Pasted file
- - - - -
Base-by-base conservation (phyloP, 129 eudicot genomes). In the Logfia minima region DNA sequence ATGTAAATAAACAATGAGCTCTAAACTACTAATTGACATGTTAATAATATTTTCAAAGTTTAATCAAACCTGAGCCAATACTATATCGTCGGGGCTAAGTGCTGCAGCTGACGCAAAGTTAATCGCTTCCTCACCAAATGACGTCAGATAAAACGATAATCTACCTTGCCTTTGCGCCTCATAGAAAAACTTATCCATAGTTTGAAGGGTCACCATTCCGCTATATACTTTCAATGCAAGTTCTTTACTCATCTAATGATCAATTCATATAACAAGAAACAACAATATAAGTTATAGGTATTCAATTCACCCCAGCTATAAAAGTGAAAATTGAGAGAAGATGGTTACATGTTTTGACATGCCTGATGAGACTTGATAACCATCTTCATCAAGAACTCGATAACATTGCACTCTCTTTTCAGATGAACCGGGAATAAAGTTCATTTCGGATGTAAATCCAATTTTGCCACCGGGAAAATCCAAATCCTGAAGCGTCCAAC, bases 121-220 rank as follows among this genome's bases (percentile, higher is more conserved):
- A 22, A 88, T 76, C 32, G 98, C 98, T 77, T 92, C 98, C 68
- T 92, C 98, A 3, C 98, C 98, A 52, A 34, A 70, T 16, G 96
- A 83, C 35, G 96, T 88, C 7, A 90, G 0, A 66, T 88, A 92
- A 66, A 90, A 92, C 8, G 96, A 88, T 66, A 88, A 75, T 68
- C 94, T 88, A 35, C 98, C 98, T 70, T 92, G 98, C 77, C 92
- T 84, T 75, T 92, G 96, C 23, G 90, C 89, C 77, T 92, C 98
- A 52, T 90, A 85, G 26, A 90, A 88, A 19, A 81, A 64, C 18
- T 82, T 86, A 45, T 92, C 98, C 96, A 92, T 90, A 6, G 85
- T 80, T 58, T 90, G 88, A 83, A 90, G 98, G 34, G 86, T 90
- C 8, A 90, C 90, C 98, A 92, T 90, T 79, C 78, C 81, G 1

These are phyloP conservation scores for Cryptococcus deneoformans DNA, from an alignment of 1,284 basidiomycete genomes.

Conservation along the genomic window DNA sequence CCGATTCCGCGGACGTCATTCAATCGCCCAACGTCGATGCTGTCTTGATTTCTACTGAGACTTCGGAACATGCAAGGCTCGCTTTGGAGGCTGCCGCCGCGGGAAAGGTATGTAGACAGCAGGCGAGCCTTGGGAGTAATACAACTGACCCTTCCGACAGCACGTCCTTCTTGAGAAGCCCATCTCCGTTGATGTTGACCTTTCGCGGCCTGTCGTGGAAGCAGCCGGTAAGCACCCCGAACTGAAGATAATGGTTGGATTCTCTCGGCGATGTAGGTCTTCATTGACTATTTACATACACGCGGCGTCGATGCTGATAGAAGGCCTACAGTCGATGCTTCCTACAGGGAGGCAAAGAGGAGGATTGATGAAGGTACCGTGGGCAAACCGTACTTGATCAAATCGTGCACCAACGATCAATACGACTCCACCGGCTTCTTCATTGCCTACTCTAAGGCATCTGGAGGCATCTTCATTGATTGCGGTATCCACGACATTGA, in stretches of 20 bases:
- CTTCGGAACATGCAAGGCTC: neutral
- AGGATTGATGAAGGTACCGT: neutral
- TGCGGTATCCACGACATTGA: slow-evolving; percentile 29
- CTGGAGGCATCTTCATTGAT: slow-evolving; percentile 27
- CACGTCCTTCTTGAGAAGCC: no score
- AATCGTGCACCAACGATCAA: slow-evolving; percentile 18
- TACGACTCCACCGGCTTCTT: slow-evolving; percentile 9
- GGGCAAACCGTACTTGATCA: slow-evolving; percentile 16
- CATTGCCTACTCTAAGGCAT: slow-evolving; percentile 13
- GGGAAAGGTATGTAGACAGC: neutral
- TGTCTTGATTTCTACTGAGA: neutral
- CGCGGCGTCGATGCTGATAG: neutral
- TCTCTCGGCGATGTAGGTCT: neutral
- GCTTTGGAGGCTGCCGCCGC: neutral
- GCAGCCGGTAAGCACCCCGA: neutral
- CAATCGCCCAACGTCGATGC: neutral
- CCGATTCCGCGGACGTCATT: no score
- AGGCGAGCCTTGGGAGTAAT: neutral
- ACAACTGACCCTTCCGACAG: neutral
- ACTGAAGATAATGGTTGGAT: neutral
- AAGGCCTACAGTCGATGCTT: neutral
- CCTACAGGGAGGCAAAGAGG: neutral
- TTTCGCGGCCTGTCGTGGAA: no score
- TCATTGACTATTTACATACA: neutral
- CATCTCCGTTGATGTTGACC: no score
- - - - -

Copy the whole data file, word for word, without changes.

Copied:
Base-by-base conservation (phyloP, 129 eudicot genomes). In the Logfia minima region DNA sequence ATGTAAATAAACAATGAGCTCTAAACTACTAATTGACATGTTAATAATATTTTCAAAGTTTAATCAAACCTGAGCCAATACTATATCGTCGGGGCTAAGTGCTGCAGCTGACGCAAAGTTAATCGCTTCCTCACCAAATGACGTCAGATAAAACGATAATCTACCTTGCCTTTGCGCCTCATAGAAAAACTTATCCATAGTTTGAAGGGTCACCATTCCGCTATATACTTTCAATGCAAGTTCTTTACTCATCTAATGATCAATTCATATAACAAGAAACAACAATATAAGTTATAGGTATTCAATTCACCCCAGCTATAAAAGTGAAAATTGAGAGAAGATGGTTACATGTTTTGACATGCCTGATGAGACTTGATAACCATCTTCATCAAGAACTCGATAACATTGCACTCTCTTTTCAGATGAACCGGGAATAAAGTTCATTTCGGATGTAAATCCAATTTTGCCACCGGGAAAATCCAAATCCTGAAGCGTCCAAC, bases 121-220 rank as follows among this genome's bases (percentile, higher is more conserved):
- A 22, A 88, T 76, C 32, G 98, C 98, T 77, T 92, C 98, C 68
- T 92, C 98, A 3, C 98, C 98, A 52, A 34, A 70, T 16, G 96
- A 83, C 35, G 96, T 88, C 7, A 90, G 0, A 66, T 88, A 92
- A 66, A 90, A 92, C 8, G 96, A 88, T 66, A 88, A 75, T 68
- C 94, T 88, A 35, C 98, C 98, T 70, T 92, G 98, C 77, C 92
- T 84, T 75, T 92, G 96, C 23, G 90, C 89, C 77, T 92, C 98
- A 52, T 90, A 85, G 26, A 90, A 88, A 19, A 81, A 64, C 18
- T 82, T 86, A 45, T 92, C 98, C 96, A 92, T 90, A 6, G 85
- T 80, T 58, T 90, G 88, A 83, A 90, G 98, G 34, G 86, T 90
- C 8, A 90, C 90, C 98, A 92, T 90, T 79, C 78, C 81, G 1

These are phyloP conservation scores for Cryptococcus deneoformans DNA, from an alignment of 1,284 basidiomycete genomes.

Conservation along the genomic window DNA sequence CCGATTCCGCGGACGTCATTCAATCGCCCAACGTCGATGCTGTCTTGATTTCTACTGAGACTTCGGAACATGCAAGGCTCGCTTTGGAGGCTGCCGCCGCGGGAAAGGTATGTAGACAGCAGGCGAGCCTTGGGAGTAATACAACTGACCCTTCCGACAGCACGTCCTTCTTGAGAAGCCCATCTCCGTTGATGTTGACCTTTCGCGGCCTGTCGTGGAAGCAGCCGGTAAGCACCCCGAACTGAAGATAATGGTTGGATTCTCTCGGCGATGTAGGTCTTCATTGACTATTTACATACACGCGGCGTCGATGCTGATAGAAGGCCTACAGTCGATGCTTCCTACAGGGAGGCAAAGAGGAGGATTGATGAAGGTACCGTGGGCAAACCGTACTTGATCAAATCGTGCACCAACGATCAATACGACTCCACCGGCTTCTTCATTGCCTACTCTAAGGCATCTGGAGGCATCTTCATTGATTGCGGTATCCACGACATTGA, in stretches of 20 bases:
- CTTCGGAACATGCAAGGCTC: neutral
- AGGATTGATGAAGGTACCGT: neutral
- TGCGGTATCCACGACATTGA: slow-evolving; percentile 29
- CTGGAGGCATCTTCATTGAT: slow-evolving; percentile 27
- CACGTCCTTCTTGAGAAGCC: no score
- AATCGTGCACCAACGATCAA: slow-evolving; percentile 18
- TACGACTCCACCGGCTTCTT: slow-evolving; percentile 9
- GGGCAAACCGTACTTGATCA: slow-evolving; percentile 16
- CATTGCCTACTCTAAGGCAT: slow-evolving; percentile 13
- GGGAAAGGTATGTAGACAGC: neutral
- TGTCTTGATTTCTACTGAGA: neutral
- CGCGGCGTCGATGCTGATAG: neutral
- TCTCTCGGCGATGTAGGTCT: neutral
- GCTTTGGAGGCTGCCGCCGC: neutral
- GCAGCCGGTAAGCACCCCGA: neutral
- CAATCGCCCAACGTCGATGC: neutral
- CCGATTCCGCGGACGTCATT: no score
- AGGCGAGCCTTGGGAGTAAT: neutral
- ACAACTGACCCTTCCGACAG: neutral
- ACTGAAGATAATGGTTGGAT: neutral
- AAGGCCTACAGTCGATGCTT: neutral
- CCTACAGGGAGGCAAAGAGG: neutral
- TTTCGCGGCCTGTCGTGGAA: no score
- TCATTGACTATTTACATACA: neutral
- CATCTCCGTTGATGTTGACC: no score